It's a cool April morning at Seinäjoen Yhteiskoulu and patches of snow can still be found in the schoolyard. In one of the classes, teacher Laura Jokiranta whistles loudly with her fingers -- the sign for her students to start running.
There are, no doubt, many biology teachers around the world who would view the use of fitness games in the classroom with some skepticism. But Jokiranta includes them almost daily, as do the other teachers at the school in Seinäjoki, a town of 60,000 in western Finland. It is part of a preventative program that has caught the attention of health experts across the globe. Within the space of just a few years, the city has been able to significantly reduce the number of overweight and obese children.
Just seven years ago, 17 percent of all five-year-olds fell into that category. By 2015, it was down to 10 percent. The change for older children wasn't as significant, but that is hardly surprising given the relatively short time the program has been in place, says Ulla Frantti-Malinen, who coordinates it.
Still, health authorities in many countries can only dream of such results. Growing numbers of children are getting increasingly fat, particularly in countries like Mexico and the United States, where over 30 percent of children are overweight.
Not only does obesity make childhood more difficult, the problems also continue into young adulthood and beyond, with an increased risk of suffering from problems like diabetes, lipometabolic disorder and cardiovascular disease.
OVERWEIGHT CHILDREN -- A GLOBAL PROBLEM
The World Health Organization (WHO) estimates that 41 million children under the age of five are already overweight or obese globally -- or over 6 percent. As recently as 1990, that number was just 32 million.
According to the results of the German Health Interview and Examination Survey for Children and Adolescents (KiGGS), 15 percent of children in Germany between the ages of three and 17 are overweight, with one-third of those children already suffering from obesity. The consequences are significant for the German healthcare system.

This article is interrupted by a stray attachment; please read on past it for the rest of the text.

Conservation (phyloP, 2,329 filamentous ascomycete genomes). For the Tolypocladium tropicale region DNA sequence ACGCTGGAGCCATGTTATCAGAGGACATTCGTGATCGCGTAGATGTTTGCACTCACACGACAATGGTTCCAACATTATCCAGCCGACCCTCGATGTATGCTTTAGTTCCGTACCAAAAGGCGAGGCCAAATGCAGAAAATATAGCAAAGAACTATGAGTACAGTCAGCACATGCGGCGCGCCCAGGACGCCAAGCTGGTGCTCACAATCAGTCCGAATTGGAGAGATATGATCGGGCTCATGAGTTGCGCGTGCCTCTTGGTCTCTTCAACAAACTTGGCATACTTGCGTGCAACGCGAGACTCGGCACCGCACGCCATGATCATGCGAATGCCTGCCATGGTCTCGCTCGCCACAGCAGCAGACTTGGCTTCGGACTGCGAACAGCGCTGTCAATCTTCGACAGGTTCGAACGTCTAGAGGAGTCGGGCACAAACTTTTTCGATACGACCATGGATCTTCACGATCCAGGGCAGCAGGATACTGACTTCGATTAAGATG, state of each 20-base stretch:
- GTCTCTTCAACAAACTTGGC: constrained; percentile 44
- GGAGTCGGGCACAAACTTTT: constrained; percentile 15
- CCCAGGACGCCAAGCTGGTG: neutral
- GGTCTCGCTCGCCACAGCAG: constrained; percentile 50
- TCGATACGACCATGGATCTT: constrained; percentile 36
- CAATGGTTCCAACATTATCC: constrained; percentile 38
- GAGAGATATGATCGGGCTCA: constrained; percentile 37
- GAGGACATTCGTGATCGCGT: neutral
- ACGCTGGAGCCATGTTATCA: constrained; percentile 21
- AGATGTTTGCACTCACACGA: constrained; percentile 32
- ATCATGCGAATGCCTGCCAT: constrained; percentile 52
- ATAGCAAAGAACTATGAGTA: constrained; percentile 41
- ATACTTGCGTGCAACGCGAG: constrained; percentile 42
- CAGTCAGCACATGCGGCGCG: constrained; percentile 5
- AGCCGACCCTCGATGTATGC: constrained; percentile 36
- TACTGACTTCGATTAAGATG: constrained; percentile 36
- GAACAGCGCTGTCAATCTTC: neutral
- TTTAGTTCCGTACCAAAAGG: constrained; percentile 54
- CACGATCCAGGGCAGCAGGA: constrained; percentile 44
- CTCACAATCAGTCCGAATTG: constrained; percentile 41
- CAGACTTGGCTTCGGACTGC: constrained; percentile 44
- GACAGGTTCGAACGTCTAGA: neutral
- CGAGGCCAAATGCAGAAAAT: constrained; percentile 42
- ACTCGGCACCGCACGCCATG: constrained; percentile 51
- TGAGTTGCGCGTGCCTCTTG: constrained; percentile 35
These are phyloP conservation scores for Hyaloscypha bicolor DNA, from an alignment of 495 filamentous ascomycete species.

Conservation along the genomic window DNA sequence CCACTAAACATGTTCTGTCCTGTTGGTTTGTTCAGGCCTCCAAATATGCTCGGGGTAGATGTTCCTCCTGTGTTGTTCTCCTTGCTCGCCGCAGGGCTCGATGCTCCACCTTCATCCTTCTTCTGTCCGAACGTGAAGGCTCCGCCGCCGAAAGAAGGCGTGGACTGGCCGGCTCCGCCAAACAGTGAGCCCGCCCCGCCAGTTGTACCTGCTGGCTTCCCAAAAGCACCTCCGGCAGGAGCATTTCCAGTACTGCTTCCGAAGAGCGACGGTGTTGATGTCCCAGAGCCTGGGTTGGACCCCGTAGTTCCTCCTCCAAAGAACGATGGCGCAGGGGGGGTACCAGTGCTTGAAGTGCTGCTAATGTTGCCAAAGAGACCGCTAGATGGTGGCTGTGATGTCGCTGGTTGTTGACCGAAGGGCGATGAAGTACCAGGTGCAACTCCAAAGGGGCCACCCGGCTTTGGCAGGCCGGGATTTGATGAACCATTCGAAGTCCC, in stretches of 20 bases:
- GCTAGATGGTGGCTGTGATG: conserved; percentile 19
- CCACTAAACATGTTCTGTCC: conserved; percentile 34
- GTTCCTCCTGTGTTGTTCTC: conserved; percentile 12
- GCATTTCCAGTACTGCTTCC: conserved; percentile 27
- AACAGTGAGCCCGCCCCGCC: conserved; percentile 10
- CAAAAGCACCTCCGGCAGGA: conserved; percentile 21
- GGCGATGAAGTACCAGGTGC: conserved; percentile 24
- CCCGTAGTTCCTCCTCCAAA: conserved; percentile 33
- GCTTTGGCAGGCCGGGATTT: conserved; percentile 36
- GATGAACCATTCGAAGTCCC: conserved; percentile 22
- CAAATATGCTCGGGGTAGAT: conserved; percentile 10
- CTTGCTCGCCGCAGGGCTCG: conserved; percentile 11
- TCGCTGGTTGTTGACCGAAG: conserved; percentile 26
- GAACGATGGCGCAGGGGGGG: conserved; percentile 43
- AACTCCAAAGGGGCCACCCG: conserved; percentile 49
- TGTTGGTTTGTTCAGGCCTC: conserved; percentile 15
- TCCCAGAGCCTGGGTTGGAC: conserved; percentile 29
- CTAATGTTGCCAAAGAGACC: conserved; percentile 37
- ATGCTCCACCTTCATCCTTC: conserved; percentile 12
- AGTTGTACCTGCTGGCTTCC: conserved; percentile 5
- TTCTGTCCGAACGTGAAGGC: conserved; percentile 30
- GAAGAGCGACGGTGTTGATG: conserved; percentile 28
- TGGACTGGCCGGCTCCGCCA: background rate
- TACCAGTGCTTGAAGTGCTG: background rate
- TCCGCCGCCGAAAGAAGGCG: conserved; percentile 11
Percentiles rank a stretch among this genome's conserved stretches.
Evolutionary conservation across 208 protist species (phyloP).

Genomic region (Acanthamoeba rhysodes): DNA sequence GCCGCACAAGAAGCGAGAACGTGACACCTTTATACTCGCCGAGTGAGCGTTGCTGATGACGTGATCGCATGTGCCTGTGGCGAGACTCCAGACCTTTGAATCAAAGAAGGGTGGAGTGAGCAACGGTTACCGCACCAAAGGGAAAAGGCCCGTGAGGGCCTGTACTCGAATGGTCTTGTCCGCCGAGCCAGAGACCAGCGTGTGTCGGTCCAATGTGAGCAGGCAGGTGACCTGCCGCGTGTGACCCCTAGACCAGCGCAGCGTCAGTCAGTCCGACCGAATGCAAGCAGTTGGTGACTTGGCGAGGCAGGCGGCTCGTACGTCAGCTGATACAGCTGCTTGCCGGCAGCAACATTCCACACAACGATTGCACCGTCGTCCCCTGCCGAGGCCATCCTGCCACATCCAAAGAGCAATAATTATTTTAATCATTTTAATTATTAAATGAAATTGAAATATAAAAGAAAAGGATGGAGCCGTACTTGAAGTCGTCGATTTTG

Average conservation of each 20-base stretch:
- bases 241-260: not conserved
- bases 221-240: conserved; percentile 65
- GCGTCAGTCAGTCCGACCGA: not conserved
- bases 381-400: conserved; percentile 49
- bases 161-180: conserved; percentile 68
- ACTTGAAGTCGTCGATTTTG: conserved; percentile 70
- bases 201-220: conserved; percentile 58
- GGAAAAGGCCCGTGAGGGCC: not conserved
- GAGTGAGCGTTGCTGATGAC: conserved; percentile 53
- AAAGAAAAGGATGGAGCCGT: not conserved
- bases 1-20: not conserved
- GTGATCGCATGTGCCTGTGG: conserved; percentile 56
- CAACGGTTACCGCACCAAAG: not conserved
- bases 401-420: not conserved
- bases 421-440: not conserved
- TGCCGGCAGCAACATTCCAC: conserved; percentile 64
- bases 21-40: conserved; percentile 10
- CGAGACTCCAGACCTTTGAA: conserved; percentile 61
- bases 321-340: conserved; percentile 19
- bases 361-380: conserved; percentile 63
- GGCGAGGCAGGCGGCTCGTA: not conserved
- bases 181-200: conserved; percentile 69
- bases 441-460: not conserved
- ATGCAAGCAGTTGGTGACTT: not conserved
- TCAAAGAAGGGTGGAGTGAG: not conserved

Due to a combination of poor nutrition, such as overconsumption of sugary soft drinks and fast food, and insufficient exercise, diseases such as diabetes have become much more common among younger age groups.
Finland was not immune to the problem. But with weights on the rise and the number of adults suffering from type 2 diabetes -- which is often triggered by obesity -- increasing, the state health agency in Helsinki sounded the alarm and informed municipalities about the problem to raise awareness.
The issue was particularly prevalent in the region of Etelä-Pohjanmaa, where Seinäjoki is located. In response, representatives of local institutions in the city met in 2013 and developed their own program. Nobody at the time expected it to be as successful as it has been, but even WHO has since written about Seinäjoki.
As a consequence, the town has received an increasing number of delegations from abroad, with even the South Korean capital of Seoul set to adopt the Seinäjoki program, not to mention several other municipalities across Finland.